3. I just did my first IUI with fertility drugs as I found out my FSH level is high. I did menopur and HSG and now am awaiting the blood draw. I have heard so many stories about women that try IUI and IVF and so much money and time. I am 36 and single. I just went to an adoption seminar and I am also looking at Adoption Agencies that are pro-single parent.

  4. As a child who was but up for adoption at birth I can honestly tell you that it is the real deal! I met my birth mother last year when I was 43 and even though it was nice to finally meet her, it didn’t make me feel complete or whole. I grew up feeling complete and whole with the family that raised me.

    I was fortunate enough to have conceived my child through donor IUI on the 6th attempt but if that didn’t work (the sixth attempt was going to be my last) I was planning to move on to adoption. You have a wonderful heart and it deserves to be shared!

  5. Leslie,
    Thanks for sharing your story. No one ever talked to me about having children or learning how to pick out a healthy male. After settling when I was young, I refuse to do that again. I ended a relationship at 41 and have been in a horrible depression. I’ve thought about trying artificial insemination but am afraid of doing it by myself. You give me encouragement to maybe try. I’ve never even tried to get pregnant in my entire life.
    I think adoption can be just as beautiful. So many children need mom’s. I pray that it works out really well for you. I have a feeling it is what I will do. I’m 42 now. Sending warm thoughts.

  6. Wow I wish you the best on your journey. I am beginning my IVF with a Donor Egg now. I’m curious about immune issues now.
    I hope that your adoption experience is great.

  7. One of the things that has come out of this journey is that I can share my story and educate younger women who may think they have years left of fertility and encourage them not to wait –to get started. The longer you wait, the less likely it is that you’ll be able to have a biological child and it’ll be more likely that it’ll take longer to become a mom through any method, you’ll have fertility problems and it’ll cost more – whether with your own eggs, donor eggs or adoption.

  8. Best of luck. I started trying to have a baby at 37, after 14 failed attempts at IUI and IVF, I turned to adoption. I decided to work with a lawyer and proceed with a domestic adoption. I started wortking with a lawyer in October of 2007, I took custody of my duagther four days after she was born in August of 2008. I am not a religous person, but the country song Unanswered Prayers means a lot to me. I know my adoption journey was not typical and I feel blessed everyday that it worked out so perfectly. I had a failed second adoption attempt a year ago, which only makes me appreciate my daughter even more. Keep your spirits up.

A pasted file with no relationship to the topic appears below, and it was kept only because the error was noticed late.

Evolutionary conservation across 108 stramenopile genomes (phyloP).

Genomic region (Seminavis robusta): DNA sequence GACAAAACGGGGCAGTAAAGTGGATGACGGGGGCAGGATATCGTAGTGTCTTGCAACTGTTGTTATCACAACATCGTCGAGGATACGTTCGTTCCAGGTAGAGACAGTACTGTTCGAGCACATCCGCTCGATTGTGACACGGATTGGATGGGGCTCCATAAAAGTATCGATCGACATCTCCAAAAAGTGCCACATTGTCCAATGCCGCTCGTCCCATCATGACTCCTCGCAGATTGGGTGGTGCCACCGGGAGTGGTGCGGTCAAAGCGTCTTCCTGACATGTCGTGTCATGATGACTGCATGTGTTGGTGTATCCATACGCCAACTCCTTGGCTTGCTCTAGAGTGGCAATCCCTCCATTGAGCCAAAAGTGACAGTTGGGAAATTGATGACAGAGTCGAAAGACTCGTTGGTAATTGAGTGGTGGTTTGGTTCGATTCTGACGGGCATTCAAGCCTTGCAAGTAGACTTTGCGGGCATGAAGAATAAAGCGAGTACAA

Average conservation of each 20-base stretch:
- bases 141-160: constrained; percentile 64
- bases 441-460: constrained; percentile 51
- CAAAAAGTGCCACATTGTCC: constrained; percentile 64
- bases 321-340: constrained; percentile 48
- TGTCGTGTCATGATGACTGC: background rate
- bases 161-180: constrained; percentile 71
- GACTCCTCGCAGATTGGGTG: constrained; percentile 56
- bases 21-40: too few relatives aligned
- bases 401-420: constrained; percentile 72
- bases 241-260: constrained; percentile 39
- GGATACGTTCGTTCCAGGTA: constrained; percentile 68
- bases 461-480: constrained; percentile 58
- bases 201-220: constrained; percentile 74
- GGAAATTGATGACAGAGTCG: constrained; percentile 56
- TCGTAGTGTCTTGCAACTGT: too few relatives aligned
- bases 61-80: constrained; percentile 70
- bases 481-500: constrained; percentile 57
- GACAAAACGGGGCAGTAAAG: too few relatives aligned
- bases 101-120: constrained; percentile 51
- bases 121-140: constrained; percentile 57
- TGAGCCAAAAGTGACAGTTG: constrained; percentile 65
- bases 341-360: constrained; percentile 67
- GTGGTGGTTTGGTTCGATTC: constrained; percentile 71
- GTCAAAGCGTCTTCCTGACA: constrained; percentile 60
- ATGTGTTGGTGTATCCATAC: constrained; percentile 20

9. I know the darkness. I went menopausal at the ripe old age of 32 — when women in my family typically go menopausal at 65. Single, childless, no longer a woman in my own eyes, no hope of ever even having another significant other (facing a half of a century alone and useless), much less a husband OR biological children… I felt that I had nothing left to live for. I found a way to go forward, and I pray that your journey is successful.

  10. Wow! I could have written this myself. I started trying to have a child on my own at 41. I had no clue about my fertility because I was actually going to wait until I was 42 to start trying. After 4 IUIs I got pregnant with my own eggs only to miscarry at 8 weeks. I moved on to IVF. After 3 cycles with my own eggs I failed to get pregnant at all. I started researching adoption and planned to go that route. I was devastated over the thought of not carrying a child. I moved on to donor eggs. After my 1st cycle with donor eggs I got pregnant and miscarried at 8 weeks. I had no idea that I had any other issues but old eggs. It turns out I have immune issues.

    I am now officially an adoptive parent in waiting. I completed my homestudy at the end of March.

    I know I will be a mom but the journey has been long and hard.

    Thank you for sharing your story.

    We are not alone.

    Oh and I am dating and still looking for “my man”.

    Best of luck! And I hope you post when you baby comes home.